Post-Brexit Travel Changes: “We need to know who’s crossing our borders” means Stricter Rules for Brits

The EU, strengthening security checks with their new IT automated system, ETIAS, means UK nationals and Non-EU countries travelling to Schengen Area countries has become more complicated.

Heading for Security
Heading for Security © Unknown Source

With Post-Brexit travel policies already enforced since the 1st of January 2021, UK nationals are now to experience more changes amidst the UK leaving the European Union(EU). The European Travel Information and Authorization System (ETIAS) programme created by the EU is due to be enforced from November 2023, where those who do not need a visa to enter the Schengen area must apply and pay for an ETIAS.

Security / check-in lines at Gatwick Airport as people travel
Passengers queue for check-in © PA

The plans for the ETIAS were decided long before Brexit, with the European Commission proposing to establish it with the idea of needing “to know who’s crossing our borders”. As a result, ETIAS will be an obligatory requirement as of November 2023.

The ETIAS Visa Waiver Explained

ETIAS has been created as a form of protection and to strengthen its border, its primary aim is to locate any threats or risks linked to those that travel to and within the Schengen zone. It has been produced for short-term stays of up to 90 days for business and leisure purposes.

The process will include travellers completing an online application which provides information such as health, any criminal convictions and education. As well as this, electronic payment of a €7 fee per application would need to be made for applicants between the ages of 18 and 70. The ETIAS travel authorisation will have validity for three years

UK & ETIAS Eligible Countries

Alongside the United Kingdom, the other countries eligible for a three-year permit are Albania, Antigua and Barbuda, Argentina, Australia, Bahamas, Barbados, Bosnia and Herzegovina, Brazil, Brunei, Canada, Chile, Colombia, Costa Rica, Dominica, El Salvador, Georgia, Grenada, Guatemala, Honduras, Hong Kong, Israel, Japan, Kiribati, Macao, North Macedonia, Malaysia, Marshall Islands, Mauritius, Mexico, Micronesia, Moldova, Montenegro, New Zealand, Nicaragua, Palau, Panama, Paraguay, Peru, Saint Kitts and Nevis, Saint Lucia, Saint Vincent, Samoa, Serbia, Seychelles, Singapore, Solomon Islands, South Korea, Taiwan, Timor Leste, Tonga, Trinidad and Tobago, Tuvalu, Ukraine, United Arab Emirates, United States of America, Uruguay, Vanuatu, and Venezuela.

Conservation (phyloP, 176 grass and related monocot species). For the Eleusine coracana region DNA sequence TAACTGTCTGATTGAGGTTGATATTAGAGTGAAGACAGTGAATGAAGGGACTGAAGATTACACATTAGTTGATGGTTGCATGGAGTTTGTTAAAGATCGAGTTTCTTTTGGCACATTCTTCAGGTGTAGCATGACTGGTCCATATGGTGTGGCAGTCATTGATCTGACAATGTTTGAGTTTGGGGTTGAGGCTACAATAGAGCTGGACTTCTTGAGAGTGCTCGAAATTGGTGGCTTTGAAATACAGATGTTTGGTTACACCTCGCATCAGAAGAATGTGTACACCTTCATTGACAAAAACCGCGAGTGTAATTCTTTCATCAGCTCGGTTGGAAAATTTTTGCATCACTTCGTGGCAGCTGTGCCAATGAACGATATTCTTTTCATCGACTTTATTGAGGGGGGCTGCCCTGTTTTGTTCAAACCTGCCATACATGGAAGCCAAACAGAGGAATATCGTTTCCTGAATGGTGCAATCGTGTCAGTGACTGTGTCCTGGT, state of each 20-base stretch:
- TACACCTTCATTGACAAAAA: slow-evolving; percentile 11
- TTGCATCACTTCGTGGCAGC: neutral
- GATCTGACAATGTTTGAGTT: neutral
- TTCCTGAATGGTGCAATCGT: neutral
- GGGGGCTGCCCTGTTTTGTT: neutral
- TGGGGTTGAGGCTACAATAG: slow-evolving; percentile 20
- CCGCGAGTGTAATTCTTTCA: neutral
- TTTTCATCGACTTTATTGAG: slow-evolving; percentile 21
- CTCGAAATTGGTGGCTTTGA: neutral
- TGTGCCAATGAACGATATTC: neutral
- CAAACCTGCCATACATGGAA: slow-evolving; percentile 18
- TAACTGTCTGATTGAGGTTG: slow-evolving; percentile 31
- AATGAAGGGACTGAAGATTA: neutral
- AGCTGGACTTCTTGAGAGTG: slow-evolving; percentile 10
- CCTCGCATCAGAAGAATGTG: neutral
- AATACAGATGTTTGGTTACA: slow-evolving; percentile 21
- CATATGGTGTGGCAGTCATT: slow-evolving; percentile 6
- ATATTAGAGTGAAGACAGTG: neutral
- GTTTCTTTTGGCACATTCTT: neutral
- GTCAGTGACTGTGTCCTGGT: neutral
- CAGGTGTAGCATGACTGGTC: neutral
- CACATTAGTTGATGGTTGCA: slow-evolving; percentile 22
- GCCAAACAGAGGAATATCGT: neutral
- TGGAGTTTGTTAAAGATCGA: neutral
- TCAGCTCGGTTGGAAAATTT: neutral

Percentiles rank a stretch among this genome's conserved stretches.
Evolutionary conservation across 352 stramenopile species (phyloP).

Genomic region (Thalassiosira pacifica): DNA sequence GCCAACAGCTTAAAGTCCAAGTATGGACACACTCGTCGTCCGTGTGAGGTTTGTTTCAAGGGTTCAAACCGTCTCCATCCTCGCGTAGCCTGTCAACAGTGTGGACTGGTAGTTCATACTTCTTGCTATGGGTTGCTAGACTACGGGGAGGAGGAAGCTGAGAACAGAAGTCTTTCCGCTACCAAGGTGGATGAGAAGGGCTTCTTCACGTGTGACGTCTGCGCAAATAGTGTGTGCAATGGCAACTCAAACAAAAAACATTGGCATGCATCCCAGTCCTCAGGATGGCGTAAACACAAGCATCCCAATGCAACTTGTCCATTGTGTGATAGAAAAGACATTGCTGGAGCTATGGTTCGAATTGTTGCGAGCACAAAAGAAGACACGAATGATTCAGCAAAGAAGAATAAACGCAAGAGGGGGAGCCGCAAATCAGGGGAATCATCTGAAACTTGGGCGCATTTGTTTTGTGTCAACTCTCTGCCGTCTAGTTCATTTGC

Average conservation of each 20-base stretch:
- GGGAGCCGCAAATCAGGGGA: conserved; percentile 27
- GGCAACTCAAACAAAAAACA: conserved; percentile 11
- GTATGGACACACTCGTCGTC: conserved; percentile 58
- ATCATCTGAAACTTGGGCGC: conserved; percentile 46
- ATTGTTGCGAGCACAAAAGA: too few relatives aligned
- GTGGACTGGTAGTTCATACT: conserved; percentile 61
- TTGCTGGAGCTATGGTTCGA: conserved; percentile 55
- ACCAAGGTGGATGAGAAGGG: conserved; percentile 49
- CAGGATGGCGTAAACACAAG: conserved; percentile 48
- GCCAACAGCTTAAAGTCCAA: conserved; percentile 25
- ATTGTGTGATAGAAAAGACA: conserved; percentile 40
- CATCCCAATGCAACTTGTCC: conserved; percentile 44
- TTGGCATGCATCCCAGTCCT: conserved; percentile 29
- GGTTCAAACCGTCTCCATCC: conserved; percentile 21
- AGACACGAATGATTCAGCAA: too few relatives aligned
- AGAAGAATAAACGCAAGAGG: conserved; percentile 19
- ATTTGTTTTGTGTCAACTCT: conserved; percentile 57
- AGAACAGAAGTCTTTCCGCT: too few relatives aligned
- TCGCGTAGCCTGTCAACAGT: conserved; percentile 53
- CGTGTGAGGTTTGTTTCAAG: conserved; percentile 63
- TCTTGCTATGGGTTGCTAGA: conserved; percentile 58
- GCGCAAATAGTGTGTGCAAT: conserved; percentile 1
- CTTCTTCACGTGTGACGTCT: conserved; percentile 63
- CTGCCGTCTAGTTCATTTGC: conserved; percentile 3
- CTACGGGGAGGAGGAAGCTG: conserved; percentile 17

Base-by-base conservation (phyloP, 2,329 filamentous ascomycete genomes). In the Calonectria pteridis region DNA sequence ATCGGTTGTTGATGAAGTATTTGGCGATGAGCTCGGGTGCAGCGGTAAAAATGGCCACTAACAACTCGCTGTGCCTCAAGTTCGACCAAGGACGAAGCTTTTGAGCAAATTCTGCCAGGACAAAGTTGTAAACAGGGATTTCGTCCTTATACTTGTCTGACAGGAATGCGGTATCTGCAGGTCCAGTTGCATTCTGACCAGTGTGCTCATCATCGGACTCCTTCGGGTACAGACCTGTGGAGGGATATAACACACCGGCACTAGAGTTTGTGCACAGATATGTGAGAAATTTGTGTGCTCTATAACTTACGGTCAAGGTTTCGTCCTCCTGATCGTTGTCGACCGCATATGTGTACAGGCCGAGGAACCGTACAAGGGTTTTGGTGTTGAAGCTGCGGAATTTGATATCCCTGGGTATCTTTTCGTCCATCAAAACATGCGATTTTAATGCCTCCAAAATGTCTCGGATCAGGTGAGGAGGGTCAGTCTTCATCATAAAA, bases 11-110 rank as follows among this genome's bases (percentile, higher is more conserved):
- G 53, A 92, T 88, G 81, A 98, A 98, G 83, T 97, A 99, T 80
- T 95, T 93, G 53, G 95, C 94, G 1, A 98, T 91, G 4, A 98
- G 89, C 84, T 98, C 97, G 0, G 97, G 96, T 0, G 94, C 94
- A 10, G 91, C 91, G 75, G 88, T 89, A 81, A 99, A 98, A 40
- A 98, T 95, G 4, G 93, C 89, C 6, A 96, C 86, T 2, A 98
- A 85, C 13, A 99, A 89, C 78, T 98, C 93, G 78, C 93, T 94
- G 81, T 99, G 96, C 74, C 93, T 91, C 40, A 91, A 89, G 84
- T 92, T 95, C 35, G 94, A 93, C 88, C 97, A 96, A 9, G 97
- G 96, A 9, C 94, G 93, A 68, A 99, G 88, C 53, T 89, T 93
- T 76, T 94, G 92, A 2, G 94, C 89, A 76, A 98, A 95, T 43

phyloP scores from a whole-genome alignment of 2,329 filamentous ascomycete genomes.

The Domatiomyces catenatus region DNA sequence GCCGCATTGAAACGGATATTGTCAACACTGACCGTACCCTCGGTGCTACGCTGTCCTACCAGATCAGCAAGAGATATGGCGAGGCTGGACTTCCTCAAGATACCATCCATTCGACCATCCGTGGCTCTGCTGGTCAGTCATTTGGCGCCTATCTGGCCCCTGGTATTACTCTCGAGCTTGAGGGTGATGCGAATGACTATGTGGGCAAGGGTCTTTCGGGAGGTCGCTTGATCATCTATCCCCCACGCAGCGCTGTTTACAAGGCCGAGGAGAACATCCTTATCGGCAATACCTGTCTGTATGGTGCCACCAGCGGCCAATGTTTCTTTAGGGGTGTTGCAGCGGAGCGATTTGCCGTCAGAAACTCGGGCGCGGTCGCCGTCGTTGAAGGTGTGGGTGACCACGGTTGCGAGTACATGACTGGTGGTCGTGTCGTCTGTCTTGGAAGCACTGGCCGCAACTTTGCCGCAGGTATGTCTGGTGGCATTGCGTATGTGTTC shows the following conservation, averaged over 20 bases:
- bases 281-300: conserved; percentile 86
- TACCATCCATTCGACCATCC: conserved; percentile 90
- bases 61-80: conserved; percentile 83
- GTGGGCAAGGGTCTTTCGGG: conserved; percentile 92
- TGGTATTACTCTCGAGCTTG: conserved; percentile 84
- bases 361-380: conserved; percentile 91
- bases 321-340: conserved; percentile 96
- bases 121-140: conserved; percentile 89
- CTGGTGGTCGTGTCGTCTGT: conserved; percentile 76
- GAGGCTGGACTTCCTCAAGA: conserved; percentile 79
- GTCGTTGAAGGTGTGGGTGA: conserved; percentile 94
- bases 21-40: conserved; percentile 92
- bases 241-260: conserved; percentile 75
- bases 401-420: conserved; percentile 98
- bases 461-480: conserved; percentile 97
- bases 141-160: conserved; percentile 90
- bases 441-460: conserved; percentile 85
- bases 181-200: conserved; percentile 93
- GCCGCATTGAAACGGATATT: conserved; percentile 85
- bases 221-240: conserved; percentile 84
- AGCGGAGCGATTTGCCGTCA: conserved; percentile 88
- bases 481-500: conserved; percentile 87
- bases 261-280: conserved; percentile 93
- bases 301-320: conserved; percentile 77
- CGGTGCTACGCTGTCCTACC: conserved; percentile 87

With the UK now being a “third country” and having more and more travel restrictions Post-Brexit, what are your views on the proposed ETIAS programme? Comment Below 

Subscribe to our Weekly Digest!

More News

Air Canada’s Air-to-Rail Connections Set to Create Seamless Travel Itinerary

Air Canada has just unveiled a groundbreaking initiative called...

Christmas Spirit For 2023 Sees Air New Zealand’s Latest Festive Video.

High-flying action meets Christmas spirit for 2023 in Air...

Alaska Airlines And Hawaiian Airlines To Combine Networks After Purchase

Alaska Airlines and Hawaiian Airlines have announced they will...

Pakistan International Airlines’ Boeing 777 Returns To Karachi After Engine Failure

On Saturday, December 2nd, Medina-bound Pakistan International Airlines (PIA)...



  1. It is a good idea. Anything to protect borders from the unwanted or uninvited. As far as UK is concerned we only have our current regime to blame and our own apathy back in 2016.


Please enter your comment!